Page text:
Each is the size of a finger, as slippery as a spark of moonlight on roiled water or an individual note of a Miles Davis riff. There's no moon tonight but the silvery mass of them turns starlight into an effervescent wash like tropical bioluminescence on the beach. The smelt are running.
Thousands of them muster at the mouth of the Amnicon, where the sand shifts from the force of four feet of newly melted snow: it still melts in stubborn pockets, grim reminders of last month's cold and hunger. But the flood's silt has settled, the worst of the runoff has drained into the basin of the big lake. The dead float belly-up in backwaters or sprawl, mud-covered, beneath naked ash trees among the freshly-greened wild leeks on the floodplains. Beavers, robins, woodcock, fawns: a democracy of starvation. In the soft, unsteady snow of April, only wolves and scavengers thrived.
The birds, carelessly returning from their southern vacationlands, brought false hope: the first robins hopped on our lawn only hours before the worst blizzard hit, the one that packed gale force winds off the lake and a thick two feet of snow. We spread out raisins, dried fruit, berries. Still the robins starved. A sad woodcock hunkered beneath our bird feeder where the constant scratching of seed eaters kept the ground relatively free of snow. The small patch of bare soil proved too hard to accommodate the needle-like probe of his bill and yielded no worms: the next morning we found him frozen, stiff and dead.
We scattered hundreds of pounds of corn at the edge of the swamp and the deer came: ten, twelve at a time, ribs washboarding through ragged gray fur. We became acquainted with them as individuals and mourned as one by one they ceased to visit our feeder. The dogs would wander off and return carrying leg bones with fur and hoof still intact. Like a forensic detective, I'd identify the remains of the big doe that birthed twin fawns last year, the button buck with the limp. The DNR estimates that half of last year's fawns didn't survive to May this year, and almost a quarter of the adult deer. The Amnicon wolves howled nightly this spring.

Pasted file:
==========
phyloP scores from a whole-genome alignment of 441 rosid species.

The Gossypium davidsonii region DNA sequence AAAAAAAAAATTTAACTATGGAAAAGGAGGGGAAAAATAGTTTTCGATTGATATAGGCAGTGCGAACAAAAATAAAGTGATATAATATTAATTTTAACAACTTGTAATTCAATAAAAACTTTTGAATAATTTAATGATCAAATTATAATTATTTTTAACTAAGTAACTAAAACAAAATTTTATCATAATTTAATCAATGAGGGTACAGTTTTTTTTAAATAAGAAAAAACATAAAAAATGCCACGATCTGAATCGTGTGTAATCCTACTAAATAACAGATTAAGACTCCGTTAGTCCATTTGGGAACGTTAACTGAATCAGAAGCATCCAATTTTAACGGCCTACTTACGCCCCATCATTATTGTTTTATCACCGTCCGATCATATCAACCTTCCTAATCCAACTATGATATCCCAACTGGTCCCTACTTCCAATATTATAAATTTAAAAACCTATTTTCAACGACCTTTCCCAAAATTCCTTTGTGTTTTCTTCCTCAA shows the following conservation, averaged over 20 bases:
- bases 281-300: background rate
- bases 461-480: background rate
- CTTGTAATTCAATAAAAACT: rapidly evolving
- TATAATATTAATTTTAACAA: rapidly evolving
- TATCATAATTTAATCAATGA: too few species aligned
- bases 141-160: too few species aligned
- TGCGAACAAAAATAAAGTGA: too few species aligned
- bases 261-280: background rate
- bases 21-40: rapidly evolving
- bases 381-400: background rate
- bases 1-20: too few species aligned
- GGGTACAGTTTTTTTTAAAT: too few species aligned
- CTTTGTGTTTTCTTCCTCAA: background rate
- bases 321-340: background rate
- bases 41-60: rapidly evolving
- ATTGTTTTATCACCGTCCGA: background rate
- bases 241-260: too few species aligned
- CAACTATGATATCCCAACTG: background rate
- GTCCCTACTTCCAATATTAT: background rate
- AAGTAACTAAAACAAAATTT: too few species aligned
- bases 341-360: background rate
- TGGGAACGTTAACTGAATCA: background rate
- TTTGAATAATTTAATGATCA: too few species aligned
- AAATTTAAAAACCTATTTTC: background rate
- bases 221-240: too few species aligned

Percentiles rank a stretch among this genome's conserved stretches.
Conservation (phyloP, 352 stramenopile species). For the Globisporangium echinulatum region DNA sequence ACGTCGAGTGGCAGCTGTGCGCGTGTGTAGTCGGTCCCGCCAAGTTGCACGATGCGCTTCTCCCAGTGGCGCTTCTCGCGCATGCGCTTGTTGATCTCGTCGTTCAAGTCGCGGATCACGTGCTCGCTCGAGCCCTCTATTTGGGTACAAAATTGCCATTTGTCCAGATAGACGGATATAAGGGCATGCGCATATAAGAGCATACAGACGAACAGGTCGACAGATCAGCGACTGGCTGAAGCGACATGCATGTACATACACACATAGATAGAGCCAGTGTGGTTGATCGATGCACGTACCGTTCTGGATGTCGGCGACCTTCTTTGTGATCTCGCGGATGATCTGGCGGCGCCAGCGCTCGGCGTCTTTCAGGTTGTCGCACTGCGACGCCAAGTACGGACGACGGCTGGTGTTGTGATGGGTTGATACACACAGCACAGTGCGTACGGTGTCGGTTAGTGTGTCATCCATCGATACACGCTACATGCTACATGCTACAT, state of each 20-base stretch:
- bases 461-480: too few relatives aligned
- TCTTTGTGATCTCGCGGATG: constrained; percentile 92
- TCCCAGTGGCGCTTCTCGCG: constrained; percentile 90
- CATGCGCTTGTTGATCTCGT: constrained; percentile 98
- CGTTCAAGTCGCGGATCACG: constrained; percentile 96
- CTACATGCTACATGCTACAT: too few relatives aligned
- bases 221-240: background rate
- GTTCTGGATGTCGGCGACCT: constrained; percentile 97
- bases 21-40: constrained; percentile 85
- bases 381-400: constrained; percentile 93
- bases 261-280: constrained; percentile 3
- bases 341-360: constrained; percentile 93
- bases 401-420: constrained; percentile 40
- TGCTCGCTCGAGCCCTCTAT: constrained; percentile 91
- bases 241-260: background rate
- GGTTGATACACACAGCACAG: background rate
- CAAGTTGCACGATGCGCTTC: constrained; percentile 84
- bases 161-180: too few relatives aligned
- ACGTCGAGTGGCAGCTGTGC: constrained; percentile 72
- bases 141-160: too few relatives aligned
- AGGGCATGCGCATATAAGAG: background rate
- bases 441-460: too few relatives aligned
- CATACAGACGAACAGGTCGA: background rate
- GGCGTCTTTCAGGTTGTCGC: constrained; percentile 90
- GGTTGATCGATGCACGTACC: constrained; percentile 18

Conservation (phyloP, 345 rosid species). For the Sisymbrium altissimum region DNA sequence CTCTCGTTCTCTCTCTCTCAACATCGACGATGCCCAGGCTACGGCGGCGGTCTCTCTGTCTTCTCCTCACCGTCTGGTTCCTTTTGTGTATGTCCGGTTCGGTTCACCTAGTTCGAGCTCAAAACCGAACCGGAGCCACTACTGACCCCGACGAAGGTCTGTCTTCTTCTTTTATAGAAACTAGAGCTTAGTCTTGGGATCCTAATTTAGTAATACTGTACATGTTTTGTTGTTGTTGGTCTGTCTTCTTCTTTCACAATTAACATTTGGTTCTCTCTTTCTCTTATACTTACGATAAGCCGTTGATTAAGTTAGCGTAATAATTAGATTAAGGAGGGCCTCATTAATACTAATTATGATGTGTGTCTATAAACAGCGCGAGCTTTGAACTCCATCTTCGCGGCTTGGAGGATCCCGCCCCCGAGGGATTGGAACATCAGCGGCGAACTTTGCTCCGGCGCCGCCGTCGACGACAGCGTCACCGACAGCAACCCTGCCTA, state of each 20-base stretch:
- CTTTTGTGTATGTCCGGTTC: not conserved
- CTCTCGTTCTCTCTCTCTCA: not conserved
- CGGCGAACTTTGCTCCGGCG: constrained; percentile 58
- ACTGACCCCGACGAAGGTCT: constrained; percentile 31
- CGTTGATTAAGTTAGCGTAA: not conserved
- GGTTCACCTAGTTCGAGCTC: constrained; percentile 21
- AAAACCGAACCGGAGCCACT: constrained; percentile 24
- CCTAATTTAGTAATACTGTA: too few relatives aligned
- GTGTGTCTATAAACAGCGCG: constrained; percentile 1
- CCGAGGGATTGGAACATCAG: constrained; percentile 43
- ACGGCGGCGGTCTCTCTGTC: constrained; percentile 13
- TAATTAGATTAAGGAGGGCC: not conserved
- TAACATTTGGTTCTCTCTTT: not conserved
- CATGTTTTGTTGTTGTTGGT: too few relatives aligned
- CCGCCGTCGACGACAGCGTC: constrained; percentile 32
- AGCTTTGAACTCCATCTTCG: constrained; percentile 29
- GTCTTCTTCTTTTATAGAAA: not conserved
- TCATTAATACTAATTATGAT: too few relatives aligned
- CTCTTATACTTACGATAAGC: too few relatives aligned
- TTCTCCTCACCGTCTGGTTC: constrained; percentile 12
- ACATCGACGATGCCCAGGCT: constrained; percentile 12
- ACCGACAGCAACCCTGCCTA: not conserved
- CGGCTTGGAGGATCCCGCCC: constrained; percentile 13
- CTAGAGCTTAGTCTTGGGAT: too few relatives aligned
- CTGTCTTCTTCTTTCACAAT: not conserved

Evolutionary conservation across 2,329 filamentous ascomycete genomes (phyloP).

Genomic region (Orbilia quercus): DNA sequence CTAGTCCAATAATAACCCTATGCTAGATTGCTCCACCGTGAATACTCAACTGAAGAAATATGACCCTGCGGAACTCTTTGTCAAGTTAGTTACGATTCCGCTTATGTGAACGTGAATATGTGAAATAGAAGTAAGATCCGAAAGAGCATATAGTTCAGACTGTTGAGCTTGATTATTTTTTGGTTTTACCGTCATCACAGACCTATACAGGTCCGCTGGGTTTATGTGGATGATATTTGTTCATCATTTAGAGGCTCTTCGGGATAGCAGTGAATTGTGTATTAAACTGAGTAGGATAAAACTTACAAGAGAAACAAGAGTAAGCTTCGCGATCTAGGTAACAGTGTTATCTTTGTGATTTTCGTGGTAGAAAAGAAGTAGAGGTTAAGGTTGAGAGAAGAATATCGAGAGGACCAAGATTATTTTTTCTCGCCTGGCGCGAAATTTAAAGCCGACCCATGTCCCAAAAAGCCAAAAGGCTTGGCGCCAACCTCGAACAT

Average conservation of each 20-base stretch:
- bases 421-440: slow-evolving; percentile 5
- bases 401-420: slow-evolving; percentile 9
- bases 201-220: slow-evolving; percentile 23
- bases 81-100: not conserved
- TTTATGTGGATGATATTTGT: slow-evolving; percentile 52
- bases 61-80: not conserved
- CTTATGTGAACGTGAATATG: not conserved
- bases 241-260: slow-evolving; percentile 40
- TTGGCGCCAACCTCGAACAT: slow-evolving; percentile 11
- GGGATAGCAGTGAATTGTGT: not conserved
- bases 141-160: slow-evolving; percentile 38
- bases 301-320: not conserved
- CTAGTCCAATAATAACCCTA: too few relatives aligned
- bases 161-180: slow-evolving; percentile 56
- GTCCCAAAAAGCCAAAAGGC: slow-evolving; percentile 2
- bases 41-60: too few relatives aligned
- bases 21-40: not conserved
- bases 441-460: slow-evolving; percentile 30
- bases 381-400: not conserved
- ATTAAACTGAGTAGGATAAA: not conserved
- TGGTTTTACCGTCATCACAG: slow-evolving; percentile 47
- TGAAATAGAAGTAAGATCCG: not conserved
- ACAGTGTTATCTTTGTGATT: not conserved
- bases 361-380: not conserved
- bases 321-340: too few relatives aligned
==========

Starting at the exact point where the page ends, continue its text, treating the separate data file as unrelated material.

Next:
But the season of death is over: that is the message the shimmering starlit lake proclaims. The smelt have gathered to spawn. That means that Lake Superior -- at least this little section of Lake Superior -- has attained the magic temperature of 40 degrees. Gulls, terns, and even a few eagles circle in the sky: poised, ready. Their bleating brings life to the darkness. The waves break in endless succession, in summer, the sound quickly vanishes into white noise until it was lost when the lake became encased in ice. Now every breathing wave represents life. At the mouth of the river, I detect a distinct fishy scent and its presence emphasizes the sterility of winter: frozen death is so stingy that it admits no odor.
I see the distant flicker of bonfires from the smelters in town: wading into the icy water off Park Point, they'll drag seine nets against the waves. When the nets are drawn in, the captured fish shimmer and flop in their final indulgence: even as they die they celebrate life. It's an all night party on the city's beaches, but here the smelt run a gauntlet composed only of birds. Most escape to muscle through the current of the Amnicon, up the river, always swimming southward, through the foam churned by the crashing waterfalls, past basalt stones smoothed by millennia and stunted muskies slow and sullen from cold and surfeit. The smelt will prepare for another generation in the slow, silted backwaters where, the last time the water ran free of ice, my poor dog swam for the final time among the sharply serrated yellow leaves of the silver maples that overhang the otter-tracked banks.
Causes Louise Young Supports
articulation of indigenous rights (organization: Cultural Survival)
sustainable, renewable, and independent energy sources